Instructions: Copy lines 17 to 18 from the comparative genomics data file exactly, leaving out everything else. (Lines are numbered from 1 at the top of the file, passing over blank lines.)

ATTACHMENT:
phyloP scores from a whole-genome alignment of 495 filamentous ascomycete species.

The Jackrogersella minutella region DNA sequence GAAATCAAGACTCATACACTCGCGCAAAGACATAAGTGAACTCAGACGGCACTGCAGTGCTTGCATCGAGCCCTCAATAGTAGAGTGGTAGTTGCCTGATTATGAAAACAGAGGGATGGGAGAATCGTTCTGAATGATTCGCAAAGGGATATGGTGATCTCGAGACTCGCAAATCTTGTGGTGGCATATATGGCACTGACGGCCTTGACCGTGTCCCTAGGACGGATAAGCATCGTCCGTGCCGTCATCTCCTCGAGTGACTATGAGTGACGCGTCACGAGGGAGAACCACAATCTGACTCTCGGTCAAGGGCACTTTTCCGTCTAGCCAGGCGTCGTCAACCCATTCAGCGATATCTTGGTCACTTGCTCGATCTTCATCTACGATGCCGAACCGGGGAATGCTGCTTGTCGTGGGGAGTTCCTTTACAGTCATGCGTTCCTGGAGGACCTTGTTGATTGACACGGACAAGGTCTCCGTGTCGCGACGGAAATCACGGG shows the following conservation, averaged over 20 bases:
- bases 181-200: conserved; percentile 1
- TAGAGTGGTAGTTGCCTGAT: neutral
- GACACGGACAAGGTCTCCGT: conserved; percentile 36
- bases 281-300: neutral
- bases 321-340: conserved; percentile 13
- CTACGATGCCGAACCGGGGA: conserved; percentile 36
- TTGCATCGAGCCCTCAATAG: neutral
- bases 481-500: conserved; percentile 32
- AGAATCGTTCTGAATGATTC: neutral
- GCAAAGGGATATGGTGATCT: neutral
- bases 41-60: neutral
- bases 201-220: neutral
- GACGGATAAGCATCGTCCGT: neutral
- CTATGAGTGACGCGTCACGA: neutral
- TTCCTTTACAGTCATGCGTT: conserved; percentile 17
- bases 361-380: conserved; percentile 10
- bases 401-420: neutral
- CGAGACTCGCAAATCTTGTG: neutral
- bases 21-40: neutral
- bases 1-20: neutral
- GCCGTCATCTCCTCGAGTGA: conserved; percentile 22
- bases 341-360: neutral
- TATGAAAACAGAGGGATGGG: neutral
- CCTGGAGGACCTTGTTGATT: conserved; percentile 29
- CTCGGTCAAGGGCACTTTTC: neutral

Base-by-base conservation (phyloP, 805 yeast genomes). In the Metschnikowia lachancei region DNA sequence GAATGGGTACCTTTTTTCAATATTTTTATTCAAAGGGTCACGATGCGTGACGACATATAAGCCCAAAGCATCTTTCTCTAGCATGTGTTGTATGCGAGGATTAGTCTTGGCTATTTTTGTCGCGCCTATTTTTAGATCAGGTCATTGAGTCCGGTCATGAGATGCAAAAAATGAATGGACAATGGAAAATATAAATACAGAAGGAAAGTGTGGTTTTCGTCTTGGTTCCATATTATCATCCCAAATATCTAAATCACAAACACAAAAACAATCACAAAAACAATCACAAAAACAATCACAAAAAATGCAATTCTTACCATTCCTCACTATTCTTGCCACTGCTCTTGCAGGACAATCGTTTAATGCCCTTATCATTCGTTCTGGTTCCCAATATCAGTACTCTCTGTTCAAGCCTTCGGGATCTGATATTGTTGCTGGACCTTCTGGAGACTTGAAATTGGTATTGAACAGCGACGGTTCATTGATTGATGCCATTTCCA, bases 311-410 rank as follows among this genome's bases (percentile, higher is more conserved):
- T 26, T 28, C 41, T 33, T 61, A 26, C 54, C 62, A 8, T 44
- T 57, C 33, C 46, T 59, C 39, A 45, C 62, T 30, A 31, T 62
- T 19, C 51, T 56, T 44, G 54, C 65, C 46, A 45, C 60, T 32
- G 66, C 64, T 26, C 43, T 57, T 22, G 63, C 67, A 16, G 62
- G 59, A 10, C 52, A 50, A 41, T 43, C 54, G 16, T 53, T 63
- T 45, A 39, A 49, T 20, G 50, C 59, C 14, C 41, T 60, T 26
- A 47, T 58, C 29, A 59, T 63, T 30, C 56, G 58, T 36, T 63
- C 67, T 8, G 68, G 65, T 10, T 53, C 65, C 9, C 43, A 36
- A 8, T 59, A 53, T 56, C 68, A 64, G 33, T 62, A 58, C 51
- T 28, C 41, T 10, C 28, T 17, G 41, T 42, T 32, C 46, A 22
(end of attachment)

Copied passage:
- TTCCTTTACAGTCATGCGTT: conserved; percentile 17
- bases 361-380: conserved; percentile 10